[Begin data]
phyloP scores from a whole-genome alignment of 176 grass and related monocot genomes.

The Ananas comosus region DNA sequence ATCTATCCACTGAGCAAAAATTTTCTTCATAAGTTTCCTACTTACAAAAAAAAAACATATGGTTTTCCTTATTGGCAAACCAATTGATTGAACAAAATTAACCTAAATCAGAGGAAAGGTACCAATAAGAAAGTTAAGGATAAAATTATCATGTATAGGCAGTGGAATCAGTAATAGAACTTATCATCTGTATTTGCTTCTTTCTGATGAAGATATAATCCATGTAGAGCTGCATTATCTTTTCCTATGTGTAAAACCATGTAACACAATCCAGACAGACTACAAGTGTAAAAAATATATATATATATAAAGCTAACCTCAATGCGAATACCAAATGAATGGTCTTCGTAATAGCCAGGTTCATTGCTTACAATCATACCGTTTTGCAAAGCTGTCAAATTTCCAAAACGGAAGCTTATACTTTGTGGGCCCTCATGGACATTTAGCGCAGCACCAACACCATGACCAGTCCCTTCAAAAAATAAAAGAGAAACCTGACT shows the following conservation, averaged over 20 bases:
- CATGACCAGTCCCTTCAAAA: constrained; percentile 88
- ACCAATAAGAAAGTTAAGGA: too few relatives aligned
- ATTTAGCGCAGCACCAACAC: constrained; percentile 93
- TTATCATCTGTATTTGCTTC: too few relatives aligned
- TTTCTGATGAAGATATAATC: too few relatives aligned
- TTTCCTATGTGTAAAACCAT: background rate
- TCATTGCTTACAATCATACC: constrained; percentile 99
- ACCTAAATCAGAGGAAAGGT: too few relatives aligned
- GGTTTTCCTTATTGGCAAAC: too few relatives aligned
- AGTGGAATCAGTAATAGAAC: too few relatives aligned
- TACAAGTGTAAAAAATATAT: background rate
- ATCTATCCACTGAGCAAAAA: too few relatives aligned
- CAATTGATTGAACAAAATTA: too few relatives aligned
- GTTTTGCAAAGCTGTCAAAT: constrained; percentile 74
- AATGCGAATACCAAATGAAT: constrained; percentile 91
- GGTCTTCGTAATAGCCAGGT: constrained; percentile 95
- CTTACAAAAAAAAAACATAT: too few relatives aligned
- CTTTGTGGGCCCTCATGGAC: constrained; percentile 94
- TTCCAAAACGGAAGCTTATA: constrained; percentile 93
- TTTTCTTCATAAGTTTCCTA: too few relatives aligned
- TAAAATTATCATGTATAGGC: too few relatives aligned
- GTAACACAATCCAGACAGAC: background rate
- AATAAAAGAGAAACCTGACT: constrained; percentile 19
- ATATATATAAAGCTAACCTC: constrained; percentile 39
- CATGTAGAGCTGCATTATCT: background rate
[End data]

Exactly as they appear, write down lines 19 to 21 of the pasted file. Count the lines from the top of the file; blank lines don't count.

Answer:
- CTTACAAAAAAAAAACATAT: too few relatives aligned
- CTTTGTGGGCCCTCATGGAC: constrained; percentile 94
- TTCCAAAACGGAAGCTTATA: constrained; percentile 93